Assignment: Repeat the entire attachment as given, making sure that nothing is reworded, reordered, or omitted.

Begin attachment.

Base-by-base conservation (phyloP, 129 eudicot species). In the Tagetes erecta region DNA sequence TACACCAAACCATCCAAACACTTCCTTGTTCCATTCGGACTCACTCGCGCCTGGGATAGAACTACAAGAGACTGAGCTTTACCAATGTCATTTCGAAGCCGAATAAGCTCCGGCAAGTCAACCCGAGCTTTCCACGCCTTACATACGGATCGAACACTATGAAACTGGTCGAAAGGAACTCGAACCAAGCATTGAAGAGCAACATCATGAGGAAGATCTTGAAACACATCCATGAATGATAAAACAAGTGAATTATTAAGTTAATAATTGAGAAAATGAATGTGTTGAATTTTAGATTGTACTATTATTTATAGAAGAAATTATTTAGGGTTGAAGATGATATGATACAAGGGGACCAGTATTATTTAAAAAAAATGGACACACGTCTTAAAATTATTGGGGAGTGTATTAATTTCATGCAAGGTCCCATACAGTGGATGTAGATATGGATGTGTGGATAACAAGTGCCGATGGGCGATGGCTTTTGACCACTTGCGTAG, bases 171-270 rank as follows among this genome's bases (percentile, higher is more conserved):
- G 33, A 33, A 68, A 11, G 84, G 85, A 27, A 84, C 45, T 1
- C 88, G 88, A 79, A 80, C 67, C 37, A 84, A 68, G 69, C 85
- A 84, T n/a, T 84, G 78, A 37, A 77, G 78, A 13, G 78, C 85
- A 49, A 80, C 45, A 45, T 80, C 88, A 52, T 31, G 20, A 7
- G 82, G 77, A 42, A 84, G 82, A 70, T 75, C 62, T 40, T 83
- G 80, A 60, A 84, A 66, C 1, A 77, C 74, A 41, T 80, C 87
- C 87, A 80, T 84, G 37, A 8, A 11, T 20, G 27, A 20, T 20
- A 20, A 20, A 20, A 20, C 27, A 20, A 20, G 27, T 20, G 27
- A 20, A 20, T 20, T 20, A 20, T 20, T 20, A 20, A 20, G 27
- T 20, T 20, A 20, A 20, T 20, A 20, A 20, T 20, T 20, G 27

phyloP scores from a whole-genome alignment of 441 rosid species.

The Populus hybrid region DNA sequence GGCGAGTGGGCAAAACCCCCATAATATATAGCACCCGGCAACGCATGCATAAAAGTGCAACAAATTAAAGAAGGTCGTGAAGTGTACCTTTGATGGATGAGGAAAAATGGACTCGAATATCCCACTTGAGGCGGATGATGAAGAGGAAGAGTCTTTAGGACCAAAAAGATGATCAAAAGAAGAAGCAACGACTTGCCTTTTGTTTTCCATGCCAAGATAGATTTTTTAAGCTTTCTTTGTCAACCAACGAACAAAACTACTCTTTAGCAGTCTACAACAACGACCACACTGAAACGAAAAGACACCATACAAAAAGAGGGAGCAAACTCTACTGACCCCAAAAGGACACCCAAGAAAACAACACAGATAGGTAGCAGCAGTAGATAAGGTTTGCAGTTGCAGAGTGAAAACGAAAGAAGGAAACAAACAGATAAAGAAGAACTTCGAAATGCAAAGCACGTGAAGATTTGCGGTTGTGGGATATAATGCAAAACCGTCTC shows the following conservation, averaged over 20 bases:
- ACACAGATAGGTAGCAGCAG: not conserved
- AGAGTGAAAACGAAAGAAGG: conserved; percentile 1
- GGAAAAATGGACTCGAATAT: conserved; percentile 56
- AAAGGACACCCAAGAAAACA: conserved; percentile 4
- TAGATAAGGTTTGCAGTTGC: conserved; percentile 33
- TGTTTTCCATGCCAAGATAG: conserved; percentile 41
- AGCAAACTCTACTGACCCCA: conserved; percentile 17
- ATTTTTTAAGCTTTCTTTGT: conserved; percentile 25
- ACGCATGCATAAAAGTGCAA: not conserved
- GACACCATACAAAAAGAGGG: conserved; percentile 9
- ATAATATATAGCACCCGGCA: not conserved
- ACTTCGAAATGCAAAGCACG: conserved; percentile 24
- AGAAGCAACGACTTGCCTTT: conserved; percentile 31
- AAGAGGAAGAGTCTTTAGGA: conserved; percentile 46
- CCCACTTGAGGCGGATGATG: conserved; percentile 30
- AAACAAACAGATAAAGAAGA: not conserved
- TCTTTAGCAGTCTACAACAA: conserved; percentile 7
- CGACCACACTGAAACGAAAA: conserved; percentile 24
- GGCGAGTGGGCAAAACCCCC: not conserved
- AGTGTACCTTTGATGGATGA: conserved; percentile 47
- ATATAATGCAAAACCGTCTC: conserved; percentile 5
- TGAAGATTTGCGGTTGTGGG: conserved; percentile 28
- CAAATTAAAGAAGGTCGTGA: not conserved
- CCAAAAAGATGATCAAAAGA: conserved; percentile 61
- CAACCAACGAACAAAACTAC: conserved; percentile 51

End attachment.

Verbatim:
Base-by-base conservation (phyloP, 129 eudicot species). In the Tagetes erecta region DNA sequence TACACCAAACCATCCAAACACTTCCTTGTTCCATTCGGACTCACTCGCGCCTGGGATAGAACTACAAGAGACTGAGCTTTACCAATGTCATTTCGAAGCCGAATAAGCTCCGGCAAGTCAACCCGAGCTTTCCACGCCTTACATACGGATCGAACACTATGAAACTGGTCGAAAGGAACTCGAACCAAGCATTGAAGAGCAACATCATGAGGAAGATCTTGAAACACATCCATGAATGATAAAACAAGTGAATTATTAAGTTAATAATTGAGAAAATGAATGTGTTGAATTTTAGATTGTACTATTATTTATAGAAGAAATTATTTAGGGTTGAAGATGATATGATACAAGGGGACCAGTATTATTTAAAAAAAATGGACACACGTCTTAAAATTATTGGGGAGTGTATTAATTTCATGCAAGGTCCCATACAGTGGATGTAGATATGGATGTGTGGATAACAAGTGCCGATGGGCGATGGCTTTTGACCACTTGCGTAG, bases 171-270 rank as follows among this genome's bases (percentile, higher is more conserved):
- G 33, A 33, A 68, A 11, G 84, G 85, A 27, A 84, C 45, T 1
- C 88, G 88, A 79, A 80, C 67, C 37, A 84, A 68, G 69, C 85
- A 84, T n/a, T 84, G 78, A 37, A 77, G 78, A 13, G 78, C 85
- A 49, A 80, C 45, A 45, T 80, C 88, A 52, T 31, G 20, A 7
- G 82, G 77, A 42, A 84, G 82, A 70, T 75, C 62, T 40, T 83
- G 80, A 60, A 84, A 66, C 1, A 77, C 74, A 41, T 80, C 87
- C 87, A 80, T 84, G 37, A 8, A 11, T 20, G 27, A 20, T 20
- A 20, A 20, A 20, A 20, C 27, A 20, A 20, G 27, T 20, G 27
- A 20, A 20, T 20, T 20, A 20, T 20, T 20, A 20, A 20, G 27
- T 20, T 20, A 20, A 20, T 20, A 20, A 20, T 20, T 20, G 27

phyloP scores from a whole-genome alignment of 441 rosid species.

The Populus hybrid region DNA sequence GGCGAGTGGGCAAAACCCCCATAATATATAGCACCCGGCAACGCATGCATAAAAGTGCAACAAATTAAAGAAGGTCGTGAAGTGTACCTTTGATGGATGAGGAAAAATGGACTCGAATATCCCACTTGAGGCGGATGATGAAGAGGAAGAGTCTTTAGGACCAAAAAGATGATCAAAAGAAGAAGCAACGACTTGCCTTTTGTTTTCCATGCCAAGATAGATTTTTTAAGCTTTCTTTGTCAACCAACGAACAAAACTACTCTTTAGCAGTCTACAACAACGACCACACTGAAACGAAAAGACACCATACAAAAAGAGGGAGCAAACTCTACTGACCCCAAAAGGACACCCAAGAAAACAACACAGATAGGTAGCAGCAGTAGATAAGGTTTGCAGTTGCAGAGTGAAAACGAAAGAAGGAAACAAACAGATAAAGAAGAACTTCGAAATGCAAAGCACGTGAAGATTTGCGGTTGTGGGATATAATGCAAAACCGTCTC shows the following conservation, averaged over 20 bases:
- ACACAGATAGGTAGCAGCAG: not conserved
- AGAGTGAAAACGAAAGAAGG: conserved; percentile 1
- GGAAAAATGGACTCGAATAT: conserved; percentile 56
- AAAGGACACCCAAGAAAACA: conserved; percentile 4
- TAGATAAGGTTTGCAGTTGC: conserved; percentile 33
- TGTTTTCCATGCCAAGATAG: conserved; percentile 41
- AGCAAACTCTACTGACCCCA: conserved; percentile 17
- ATTTTTTAAGCTTTCTTTGT: conserved; percentile 25
- ACGCATGCATAAAAGTGCAA: not conserved
- GACACCATACAAAAAGAGGG: conserved; percentile 9
- ATAATATATAGCACCCGGCA: not conserved
- ACTTCGAAATGCAAAGCACG: conserved; percentile 24
- AGAAGCAACGACTTGCCTTT: conserved; percentile 31
- AAGAGGAAGAGTCTTTAGGA: conserved; percentile 46
- CCCACTTGAGGCGGATGATG: conserved; percentile 30
- AAACAAACAGATAAAGAAGA: not conserved
- TCTTTAGCAGTCTACAACAA: conserved; percentile 7
- CGACCACACTGAAACGAAAA: conserved; percentile 24
- GGCGAGTGGGCAAAACCCCC: not conserved
- AGTGTACCTTTGATGGATGA: conserved; percentile 47
- ATATAATGCAAAACCGTCTC: conserved; percentile 5
- TGAAGATTTGCGGTTGTGGG: conserved; percentile 28
- CAAATTAAAGAAGGTCGTGA: not conserved
- CCAAAAAGATGATCAAAAGA: conserved; percentile 61
- CAACCAACGAACAAAACTAC: conserved; percentile 51